Reports on how charity work and development continues at the childrens and young women's residential boarding school in Bhubaneswar in Odisha, India.
By Malcolm Harper
I have not myself been able to visit Orissa in India since August, but other members of the 'Friends' have recently spent time at PUSS, and their reports make up most of this newsletter. Our fundraising efforts have continued, and we are particularly grateful to Simon Havers and to his friends and colleagues at Granville Baird Capital Partners and lawyers S J Berwin. Simon raised several thousand pounds, by persuading his friends to donate to PUSS instead of buying presents for his tenth wedding anniversary (and to fill in gift aid forms as they did so!), and his colleagues sponsored him and Chris Harper (no relation I fear) to toil over various wet hilltops in the Scottish borders in the 2002 Karrimor International Mountain Marathon.
Artisan Trust Grant
The Artisan Trust made a grant of £14,000 to buy new equipment and train local young women for the PUSS handicraft operation. This will of course help PUSS, both by providing skills training for the older girls and by earning profits to cover the school's running costs.
The reports which follow show that the need for funds and charity donations is never-ending, to take in more boarding children and to improve the school facilities and education for those school children who are already there. Please continue your generosity, and do your best to persuade others to do the same. We have already found that our new website, www.orissa.org.uk, is a powerful fund-raising device; just ask people to take a look at it, and it can do the rest.
And please fill in the enclosed slip to tell us whether you can in future receive newsletters by e-mail, and return it to us in the stamped addressed envelope. Put a cheque in with it, too, if you think fit !
Local Visitor to Orissa
Billy Friell from Filgrave spent six weeks at PUSS in October and November last year. He admits that he was very apprehensive before he got to Naharkanta; he was stepping into a world he had never seen before.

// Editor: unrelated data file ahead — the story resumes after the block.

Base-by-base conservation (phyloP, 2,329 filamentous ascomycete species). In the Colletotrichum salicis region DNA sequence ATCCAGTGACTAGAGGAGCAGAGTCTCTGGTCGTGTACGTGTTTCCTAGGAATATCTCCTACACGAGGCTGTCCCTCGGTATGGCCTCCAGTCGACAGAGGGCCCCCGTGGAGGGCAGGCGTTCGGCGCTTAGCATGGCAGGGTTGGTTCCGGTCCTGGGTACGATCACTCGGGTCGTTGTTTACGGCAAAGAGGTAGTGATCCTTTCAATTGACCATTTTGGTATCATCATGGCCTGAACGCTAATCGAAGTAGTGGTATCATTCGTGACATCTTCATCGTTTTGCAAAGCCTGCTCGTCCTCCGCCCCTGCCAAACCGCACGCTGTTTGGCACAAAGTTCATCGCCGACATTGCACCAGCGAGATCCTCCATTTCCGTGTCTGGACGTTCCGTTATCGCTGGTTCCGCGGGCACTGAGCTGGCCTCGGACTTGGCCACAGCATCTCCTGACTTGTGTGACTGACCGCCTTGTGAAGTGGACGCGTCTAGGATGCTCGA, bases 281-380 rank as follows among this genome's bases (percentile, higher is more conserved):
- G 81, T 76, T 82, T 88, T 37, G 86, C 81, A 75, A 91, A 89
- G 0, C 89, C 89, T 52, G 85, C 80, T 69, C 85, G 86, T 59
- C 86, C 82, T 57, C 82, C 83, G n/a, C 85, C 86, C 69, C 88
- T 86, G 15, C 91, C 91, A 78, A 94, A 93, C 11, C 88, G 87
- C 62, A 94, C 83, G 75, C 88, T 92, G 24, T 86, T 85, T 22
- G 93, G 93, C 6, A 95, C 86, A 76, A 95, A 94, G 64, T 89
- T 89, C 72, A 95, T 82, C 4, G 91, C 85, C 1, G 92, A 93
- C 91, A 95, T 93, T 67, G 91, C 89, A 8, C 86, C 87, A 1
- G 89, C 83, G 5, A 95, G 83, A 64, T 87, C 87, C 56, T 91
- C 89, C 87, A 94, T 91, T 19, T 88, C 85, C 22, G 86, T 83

His first impression on reaching PUSS was astonishment that so many people could live in so small an area. The children were unfailingly charming and well-mannered, and in the whole time he was there he only saw one or two incidents of very minor squabbling; nothing like an English boarding school ! In the mornings he read to the children and corrected their written and spoken English. In the afternoons he visited various places around Naharkanta, and he even saw dolphins on Chilka Lake.
He was overwhelmed by everybody's kindness, and in particular by their concern for his health. Billy is a carpenter and joiner by trade; he was surprised to see that so much of the heavy manual labour is done by women (not by the girls at PUSS, we hope that their education will enable them to do something better than head-carry loads of bricks all day, in our own limited way, we are putting women's education in India as a very high priority.), but he thought that the buildings were sturdy and strong. This was of course confirmed during the 1999 cyclone, when the PUSS school was the only building left standing in the whole village.
His recommendation to anyone who is thinking of visiting PUSS: don't hesitate !
Kes Srikanthan and Katy Rook visited PUSS for three weeks in September. They write: